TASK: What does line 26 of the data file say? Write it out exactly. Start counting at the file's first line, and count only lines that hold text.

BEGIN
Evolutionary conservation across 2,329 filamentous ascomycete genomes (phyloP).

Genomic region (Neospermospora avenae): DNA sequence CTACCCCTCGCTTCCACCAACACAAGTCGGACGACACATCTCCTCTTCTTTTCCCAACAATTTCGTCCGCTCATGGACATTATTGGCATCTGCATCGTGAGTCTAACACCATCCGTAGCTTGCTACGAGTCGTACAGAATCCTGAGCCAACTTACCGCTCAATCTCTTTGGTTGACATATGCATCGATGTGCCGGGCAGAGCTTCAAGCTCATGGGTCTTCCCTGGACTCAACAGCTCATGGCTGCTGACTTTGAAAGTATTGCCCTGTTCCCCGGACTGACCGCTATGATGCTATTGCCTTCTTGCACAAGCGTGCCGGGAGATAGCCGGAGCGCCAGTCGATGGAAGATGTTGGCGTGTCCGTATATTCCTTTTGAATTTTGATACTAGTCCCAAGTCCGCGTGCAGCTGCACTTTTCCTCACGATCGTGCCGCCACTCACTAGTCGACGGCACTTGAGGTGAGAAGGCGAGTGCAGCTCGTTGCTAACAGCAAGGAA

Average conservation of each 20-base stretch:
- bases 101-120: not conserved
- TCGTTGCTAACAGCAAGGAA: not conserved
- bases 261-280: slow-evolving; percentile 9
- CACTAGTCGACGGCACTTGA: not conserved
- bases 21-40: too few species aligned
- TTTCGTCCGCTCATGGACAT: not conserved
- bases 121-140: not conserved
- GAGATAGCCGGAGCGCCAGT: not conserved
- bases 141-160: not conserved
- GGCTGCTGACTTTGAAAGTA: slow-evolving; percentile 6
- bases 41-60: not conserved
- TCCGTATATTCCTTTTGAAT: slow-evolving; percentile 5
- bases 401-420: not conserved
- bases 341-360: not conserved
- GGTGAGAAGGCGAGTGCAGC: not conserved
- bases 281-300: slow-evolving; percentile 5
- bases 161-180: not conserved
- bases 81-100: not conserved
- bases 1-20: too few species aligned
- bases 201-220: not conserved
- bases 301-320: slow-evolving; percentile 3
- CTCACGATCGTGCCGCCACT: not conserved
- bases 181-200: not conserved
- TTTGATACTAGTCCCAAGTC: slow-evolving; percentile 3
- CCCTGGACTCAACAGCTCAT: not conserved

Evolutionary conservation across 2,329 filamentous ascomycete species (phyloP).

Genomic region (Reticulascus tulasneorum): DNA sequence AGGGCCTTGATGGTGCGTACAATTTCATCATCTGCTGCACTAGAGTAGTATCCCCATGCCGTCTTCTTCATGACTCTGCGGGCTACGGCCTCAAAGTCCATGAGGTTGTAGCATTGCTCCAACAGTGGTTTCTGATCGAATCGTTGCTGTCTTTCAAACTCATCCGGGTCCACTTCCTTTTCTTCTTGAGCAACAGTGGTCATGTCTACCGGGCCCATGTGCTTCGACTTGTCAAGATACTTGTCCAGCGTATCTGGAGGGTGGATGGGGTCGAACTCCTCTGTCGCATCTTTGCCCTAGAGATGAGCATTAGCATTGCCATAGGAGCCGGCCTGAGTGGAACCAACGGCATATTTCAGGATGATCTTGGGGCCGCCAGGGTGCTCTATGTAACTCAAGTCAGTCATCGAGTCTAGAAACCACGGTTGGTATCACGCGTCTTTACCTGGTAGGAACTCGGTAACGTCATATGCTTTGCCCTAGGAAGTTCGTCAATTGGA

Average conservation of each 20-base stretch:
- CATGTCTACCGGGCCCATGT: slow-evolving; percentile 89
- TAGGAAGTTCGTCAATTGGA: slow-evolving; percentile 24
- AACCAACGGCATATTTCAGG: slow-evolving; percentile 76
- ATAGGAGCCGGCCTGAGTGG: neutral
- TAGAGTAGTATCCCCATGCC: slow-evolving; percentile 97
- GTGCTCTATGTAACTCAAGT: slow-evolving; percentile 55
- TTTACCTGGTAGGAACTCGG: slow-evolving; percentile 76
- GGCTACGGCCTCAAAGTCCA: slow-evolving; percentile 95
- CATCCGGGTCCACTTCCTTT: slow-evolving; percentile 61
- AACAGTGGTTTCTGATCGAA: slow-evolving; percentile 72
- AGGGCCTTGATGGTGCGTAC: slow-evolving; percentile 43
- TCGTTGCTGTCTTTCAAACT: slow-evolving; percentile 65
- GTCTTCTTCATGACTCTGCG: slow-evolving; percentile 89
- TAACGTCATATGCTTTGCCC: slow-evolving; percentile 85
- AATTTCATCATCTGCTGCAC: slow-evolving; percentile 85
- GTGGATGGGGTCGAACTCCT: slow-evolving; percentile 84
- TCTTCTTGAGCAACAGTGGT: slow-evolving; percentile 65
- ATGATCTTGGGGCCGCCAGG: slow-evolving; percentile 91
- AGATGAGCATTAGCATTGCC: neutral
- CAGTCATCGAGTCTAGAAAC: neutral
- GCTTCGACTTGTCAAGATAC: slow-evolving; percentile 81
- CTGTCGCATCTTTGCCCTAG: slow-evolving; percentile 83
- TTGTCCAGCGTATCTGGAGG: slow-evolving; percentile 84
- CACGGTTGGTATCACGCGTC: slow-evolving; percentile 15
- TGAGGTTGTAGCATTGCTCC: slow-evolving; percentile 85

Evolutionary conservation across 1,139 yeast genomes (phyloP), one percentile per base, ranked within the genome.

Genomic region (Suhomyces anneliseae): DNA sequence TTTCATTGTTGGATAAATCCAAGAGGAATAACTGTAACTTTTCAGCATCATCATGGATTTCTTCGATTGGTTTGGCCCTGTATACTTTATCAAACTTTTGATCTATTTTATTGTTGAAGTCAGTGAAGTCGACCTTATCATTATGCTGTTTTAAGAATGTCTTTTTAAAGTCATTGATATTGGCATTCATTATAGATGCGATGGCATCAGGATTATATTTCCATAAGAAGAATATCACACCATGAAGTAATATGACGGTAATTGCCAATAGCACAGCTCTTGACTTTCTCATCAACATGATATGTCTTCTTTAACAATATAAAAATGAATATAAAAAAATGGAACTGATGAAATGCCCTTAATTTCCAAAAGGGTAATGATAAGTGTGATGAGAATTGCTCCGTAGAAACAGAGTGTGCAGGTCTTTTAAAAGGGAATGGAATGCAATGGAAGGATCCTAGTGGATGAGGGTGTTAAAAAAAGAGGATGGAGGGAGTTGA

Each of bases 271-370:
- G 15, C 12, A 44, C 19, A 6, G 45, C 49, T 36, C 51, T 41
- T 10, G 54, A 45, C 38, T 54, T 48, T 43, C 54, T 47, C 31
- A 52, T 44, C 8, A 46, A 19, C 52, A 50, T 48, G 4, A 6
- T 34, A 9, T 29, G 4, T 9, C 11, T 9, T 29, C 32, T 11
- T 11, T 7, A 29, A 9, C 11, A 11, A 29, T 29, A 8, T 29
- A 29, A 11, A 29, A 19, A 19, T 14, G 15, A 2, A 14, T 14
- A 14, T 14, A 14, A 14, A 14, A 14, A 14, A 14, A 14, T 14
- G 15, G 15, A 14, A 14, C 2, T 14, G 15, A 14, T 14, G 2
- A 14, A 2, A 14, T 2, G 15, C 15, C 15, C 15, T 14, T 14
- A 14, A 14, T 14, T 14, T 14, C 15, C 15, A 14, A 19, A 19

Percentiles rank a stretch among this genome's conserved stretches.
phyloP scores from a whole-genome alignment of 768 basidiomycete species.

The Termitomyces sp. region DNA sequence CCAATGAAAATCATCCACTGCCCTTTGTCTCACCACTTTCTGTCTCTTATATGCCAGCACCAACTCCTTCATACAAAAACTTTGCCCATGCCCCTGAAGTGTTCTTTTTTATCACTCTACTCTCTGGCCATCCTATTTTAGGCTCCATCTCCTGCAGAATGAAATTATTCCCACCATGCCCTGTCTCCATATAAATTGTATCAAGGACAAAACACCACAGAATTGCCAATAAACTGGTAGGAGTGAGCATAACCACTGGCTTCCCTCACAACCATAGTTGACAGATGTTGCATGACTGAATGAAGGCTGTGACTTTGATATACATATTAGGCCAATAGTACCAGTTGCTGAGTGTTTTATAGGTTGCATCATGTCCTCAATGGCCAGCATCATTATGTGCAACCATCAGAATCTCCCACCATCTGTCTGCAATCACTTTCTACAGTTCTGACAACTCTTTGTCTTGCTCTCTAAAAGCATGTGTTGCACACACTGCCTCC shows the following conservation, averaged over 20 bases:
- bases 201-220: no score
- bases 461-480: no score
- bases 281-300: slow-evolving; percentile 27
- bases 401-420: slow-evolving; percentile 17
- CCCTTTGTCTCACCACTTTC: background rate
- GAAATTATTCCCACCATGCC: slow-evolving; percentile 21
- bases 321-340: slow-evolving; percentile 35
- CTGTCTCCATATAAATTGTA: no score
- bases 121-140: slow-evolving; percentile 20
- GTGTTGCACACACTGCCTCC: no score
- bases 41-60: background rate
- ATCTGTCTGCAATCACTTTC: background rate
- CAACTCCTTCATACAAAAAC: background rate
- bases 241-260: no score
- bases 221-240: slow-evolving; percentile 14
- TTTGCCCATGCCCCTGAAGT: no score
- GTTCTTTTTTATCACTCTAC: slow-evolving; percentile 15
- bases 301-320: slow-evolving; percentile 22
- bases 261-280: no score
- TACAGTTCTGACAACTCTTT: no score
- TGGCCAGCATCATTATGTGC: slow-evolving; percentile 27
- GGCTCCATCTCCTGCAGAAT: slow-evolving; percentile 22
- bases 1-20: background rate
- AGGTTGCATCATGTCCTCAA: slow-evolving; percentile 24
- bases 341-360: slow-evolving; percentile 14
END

- bases 181-200: not conserved